Review: Being the First Jane Austen Mystery: Jane and the Unpleasantness at Scargrave Manor, by Stephanie Barron

Jane and the Unpleasantness
at Scargrave Manor

by Stephanie Barron
This should have been written and posted this past Sunday, but I was on a mini-vacation. So this week it takes the place of Wordless Wednesdays:

As mentioned previously, Barron is well-known for her series which now consists of eleven novels, all pitting the beloved author, Jane Austen, as a veritable Jessica Fletcher. This first novel seems especially suited to a "Murder She Wrote" comparison, as Jane has gone to visit a friend (the wife of an Earl) and is present at the said Earl’s death. The mystery of who and why is as complex as any good murder mystery, though I must confess I harbor a preference for the arrogant Columbo style of already knowing who did it, almost before it’s done.

This novel is centered on a young bride from Barbadoes (inexplicably a friend of Miss Jane Austen) who is being pressured by debts to give up her childhood home of Crosswinds by the villainous Lord Harold, one of the last men to see her good husband alive. No one, it seems, can escape the possibility of guilt. Even Jane was present in the Earl’s last illness, and it is she who discovers the novel’s second body, as well as a melee of clues. When it seems the Countess and the new Earl are to be tried for the murders, Jane and the rest of the Scargrave party travel to London, where Miss Austen gains the assistance of her relations – a thing that makes this historical fiction buff proud.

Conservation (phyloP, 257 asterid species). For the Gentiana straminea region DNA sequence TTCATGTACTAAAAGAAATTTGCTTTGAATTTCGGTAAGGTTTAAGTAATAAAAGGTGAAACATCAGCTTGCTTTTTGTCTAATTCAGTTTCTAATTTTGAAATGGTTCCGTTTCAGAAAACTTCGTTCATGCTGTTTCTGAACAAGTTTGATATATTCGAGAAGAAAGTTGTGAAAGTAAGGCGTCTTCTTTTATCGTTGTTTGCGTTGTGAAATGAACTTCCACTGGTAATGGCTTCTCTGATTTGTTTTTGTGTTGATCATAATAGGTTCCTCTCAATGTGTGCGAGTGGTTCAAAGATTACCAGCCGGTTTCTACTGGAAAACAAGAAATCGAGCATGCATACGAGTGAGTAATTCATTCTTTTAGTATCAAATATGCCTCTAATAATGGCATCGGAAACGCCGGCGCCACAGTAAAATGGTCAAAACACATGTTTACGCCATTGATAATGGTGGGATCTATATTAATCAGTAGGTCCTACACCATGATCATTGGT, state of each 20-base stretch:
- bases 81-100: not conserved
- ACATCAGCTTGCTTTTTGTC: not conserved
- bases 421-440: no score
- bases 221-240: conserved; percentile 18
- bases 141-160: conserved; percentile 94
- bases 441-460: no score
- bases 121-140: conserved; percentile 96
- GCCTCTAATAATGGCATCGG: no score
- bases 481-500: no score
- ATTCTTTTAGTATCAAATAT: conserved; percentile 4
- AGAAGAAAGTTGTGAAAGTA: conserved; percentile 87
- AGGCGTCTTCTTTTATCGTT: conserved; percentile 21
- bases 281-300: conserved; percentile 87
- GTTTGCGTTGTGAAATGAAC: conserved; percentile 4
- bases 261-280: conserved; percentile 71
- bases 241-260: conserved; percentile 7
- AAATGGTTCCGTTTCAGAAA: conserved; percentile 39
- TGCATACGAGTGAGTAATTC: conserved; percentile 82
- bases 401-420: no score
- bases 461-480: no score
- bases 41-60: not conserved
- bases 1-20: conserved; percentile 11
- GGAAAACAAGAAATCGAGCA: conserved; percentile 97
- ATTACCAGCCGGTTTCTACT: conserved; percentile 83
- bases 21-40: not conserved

Written in journal form (the novels are purported as seemingly “lost” manuscripts by Jane, sent to a niece of some sort for her amusement, and “never meant for publication”) the reader is saved from the boring third-person opinions of Miss Austen provided by other characters, and is instead installed in Austen’s head, as if along for the ride in one of her true letters, or in her novels. Austen is, of course, less omniscient in these entries than she is in her "known" works, where she is naturally all-knowing, but her wit and discernment are wonderfully characterized by Barron.

There are footnotes here and there which explain historical curiosities, but also serve to point out “inspirations” in Austen’s “real life” for later illustrated episodes of her novels. It may not be a perfect way to explain of the missing periods of Austen’s life (we’ll likely never have that) but this is certainly an amusing way to do so. With ten more books in the series to go, my only hope is that Barron can keep up the pace of the first one, as well as her talented hand for colorful supporting characters.


Popular Posts